The flight simulator center AVES (Air Vehicle Simulator) has two high-fidelity simulators, one aircraft and one helicopter, for cutting edge flight research. AVES is designed as a modular, flexible platform using the latest technologies for a comprehensive exploration of flight. This modern test facility closes the gap between numeric simulations and experimental flight operations at Braunschweig’s Research Airport. AVES is operated by DLR’s Institute of Flight Systems; its development has been carried out in cooperation with the Technical University of Braunschweig (IFF) in order to serve as a link between the applied research within DLR and the (basic) research and education at the University (see also article in → DLR-Magazine 140, p. 36).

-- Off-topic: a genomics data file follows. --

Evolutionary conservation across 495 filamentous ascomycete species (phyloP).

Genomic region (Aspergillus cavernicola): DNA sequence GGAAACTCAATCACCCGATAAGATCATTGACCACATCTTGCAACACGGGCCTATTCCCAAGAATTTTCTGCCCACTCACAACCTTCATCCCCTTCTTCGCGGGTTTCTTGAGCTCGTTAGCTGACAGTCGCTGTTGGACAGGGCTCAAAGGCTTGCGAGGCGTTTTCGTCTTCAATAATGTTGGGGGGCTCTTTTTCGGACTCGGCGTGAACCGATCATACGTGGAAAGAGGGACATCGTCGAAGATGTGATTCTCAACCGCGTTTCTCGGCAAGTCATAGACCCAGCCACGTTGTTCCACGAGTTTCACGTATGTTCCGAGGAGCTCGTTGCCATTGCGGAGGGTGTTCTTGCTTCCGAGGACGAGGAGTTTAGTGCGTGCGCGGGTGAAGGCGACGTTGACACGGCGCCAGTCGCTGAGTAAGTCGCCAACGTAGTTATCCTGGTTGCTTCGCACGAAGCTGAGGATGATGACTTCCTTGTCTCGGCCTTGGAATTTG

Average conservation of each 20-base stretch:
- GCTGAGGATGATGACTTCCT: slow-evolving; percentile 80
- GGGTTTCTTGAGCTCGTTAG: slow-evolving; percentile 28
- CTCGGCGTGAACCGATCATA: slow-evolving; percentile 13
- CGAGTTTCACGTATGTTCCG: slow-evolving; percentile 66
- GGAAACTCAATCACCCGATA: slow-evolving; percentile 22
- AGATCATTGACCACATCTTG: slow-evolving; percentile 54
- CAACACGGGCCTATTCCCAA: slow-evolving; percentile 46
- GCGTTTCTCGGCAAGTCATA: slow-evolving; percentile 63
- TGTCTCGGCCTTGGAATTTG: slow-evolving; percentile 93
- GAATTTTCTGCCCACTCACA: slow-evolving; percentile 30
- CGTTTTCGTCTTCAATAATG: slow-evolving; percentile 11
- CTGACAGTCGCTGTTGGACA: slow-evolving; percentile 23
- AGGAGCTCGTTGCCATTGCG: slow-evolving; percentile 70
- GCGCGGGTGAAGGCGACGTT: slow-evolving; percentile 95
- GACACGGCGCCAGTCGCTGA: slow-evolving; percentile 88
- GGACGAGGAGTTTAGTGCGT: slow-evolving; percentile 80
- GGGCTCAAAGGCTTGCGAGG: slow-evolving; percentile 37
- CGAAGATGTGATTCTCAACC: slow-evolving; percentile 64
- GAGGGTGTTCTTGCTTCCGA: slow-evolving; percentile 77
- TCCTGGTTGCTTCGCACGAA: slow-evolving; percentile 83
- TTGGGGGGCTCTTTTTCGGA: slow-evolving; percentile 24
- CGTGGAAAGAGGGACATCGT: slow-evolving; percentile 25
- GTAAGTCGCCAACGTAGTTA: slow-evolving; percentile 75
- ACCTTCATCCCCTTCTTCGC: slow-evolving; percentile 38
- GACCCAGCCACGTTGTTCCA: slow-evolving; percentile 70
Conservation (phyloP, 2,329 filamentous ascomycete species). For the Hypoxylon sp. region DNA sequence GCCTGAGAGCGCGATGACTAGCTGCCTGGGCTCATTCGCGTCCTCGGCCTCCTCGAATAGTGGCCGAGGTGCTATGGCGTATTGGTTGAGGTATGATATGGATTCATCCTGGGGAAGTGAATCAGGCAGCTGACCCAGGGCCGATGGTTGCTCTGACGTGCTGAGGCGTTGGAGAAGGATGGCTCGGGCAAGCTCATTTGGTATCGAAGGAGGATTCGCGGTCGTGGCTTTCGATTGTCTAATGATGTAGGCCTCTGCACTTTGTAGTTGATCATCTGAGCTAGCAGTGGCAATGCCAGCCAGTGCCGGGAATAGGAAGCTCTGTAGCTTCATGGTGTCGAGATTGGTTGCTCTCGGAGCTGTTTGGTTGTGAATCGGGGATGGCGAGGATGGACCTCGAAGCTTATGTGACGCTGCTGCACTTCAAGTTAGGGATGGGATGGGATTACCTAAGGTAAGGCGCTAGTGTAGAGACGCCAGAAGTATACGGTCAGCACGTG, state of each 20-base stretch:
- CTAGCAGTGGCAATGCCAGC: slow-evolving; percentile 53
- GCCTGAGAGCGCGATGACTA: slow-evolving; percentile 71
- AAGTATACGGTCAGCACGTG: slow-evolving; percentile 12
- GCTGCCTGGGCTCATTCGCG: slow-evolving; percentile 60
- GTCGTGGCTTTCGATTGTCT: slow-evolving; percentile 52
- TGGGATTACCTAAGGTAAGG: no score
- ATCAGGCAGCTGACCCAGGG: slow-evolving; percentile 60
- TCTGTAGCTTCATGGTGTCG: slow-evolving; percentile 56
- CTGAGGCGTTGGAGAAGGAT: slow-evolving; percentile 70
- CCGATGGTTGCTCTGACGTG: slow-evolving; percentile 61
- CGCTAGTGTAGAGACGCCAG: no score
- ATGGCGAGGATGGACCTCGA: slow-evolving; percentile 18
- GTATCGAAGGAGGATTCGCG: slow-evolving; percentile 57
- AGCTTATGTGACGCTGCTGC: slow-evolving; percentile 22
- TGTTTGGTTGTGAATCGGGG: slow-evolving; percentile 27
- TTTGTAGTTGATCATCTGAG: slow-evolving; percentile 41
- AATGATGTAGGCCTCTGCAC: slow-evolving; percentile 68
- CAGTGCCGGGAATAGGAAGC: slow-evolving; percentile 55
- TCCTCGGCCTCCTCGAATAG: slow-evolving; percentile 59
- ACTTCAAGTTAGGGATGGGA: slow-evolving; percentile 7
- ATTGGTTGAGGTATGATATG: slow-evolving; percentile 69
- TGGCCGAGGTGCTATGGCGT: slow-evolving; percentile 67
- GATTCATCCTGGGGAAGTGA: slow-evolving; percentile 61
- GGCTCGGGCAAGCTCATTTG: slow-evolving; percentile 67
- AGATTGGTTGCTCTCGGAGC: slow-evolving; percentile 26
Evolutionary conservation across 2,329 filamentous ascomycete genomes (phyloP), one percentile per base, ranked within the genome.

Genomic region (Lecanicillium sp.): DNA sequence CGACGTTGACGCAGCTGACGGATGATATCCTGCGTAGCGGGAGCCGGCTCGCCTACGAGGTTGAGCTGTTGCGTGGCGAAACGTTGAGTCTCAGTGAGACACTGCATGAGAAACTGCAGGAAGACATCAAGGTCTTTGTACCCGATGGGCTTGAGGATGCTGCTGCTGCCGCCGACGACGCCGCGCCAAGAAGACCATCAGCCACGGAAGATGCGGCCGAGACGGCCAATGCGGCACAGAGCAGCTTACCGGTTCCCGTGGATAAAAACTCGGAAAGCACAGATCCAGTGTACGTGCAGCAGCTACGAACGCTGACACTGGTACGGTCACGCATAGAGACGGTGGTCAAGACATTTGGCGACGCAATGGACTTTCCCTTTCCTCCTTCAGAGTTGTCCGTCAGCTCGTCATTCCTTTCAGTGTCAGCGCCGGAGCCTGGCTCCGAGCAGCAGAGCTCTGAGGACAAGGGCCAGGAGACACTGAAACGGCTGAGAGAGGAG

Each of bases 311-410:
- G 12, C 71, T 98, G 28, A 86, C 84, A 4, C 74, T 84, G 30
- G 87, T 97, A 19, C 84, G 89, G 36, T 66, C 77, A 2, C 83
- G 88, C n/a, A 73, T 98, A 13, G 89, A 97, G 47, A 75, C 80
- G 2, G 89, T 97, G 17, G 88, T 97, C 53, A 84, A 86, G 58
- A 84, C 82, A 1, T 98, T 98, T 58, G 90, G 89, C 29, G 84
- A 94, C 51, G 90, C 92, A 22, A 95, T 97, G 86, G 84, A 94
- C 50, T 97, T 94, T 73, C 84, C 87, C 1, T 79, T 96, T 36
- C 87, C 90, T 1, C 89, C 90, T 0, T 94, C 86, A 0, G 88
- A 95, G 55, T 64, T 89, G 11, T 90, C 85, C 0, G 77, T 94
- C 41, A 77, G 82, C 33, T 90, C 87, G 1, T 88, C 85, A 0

The main area of research is the further investigation of the dynamic interaction between cockpit crew and air vehicle, in particular for commercial airplanes and helicopters as well as for new, beyond the state of the art configurations.
An electro-mechanically driven motion system provides the best possible immersion for the cockpit crews. Two visual systems, each with 15 LED projectors produce a 240° x 95° field of view. The two simulation cockpits of an Airbus A320 and Eurocopter EC135, are designed to Level D quality, representing the flying testbed ATRA and FHS with the highest fidelity . A sophisticated Roll in Roll out (RoRo) cockpit exchange system allows a rapid switch from fixed base to motion simulator and back within a few hours. Unique computing infrastructure with more than 50 computers and several kilometers of data cables enable the distributed simulation of complex flying platforms. In house developed simulation components, products, and infrastructures offer maximum flexibility to meet diverse client needs.
Airbus A320 ATRA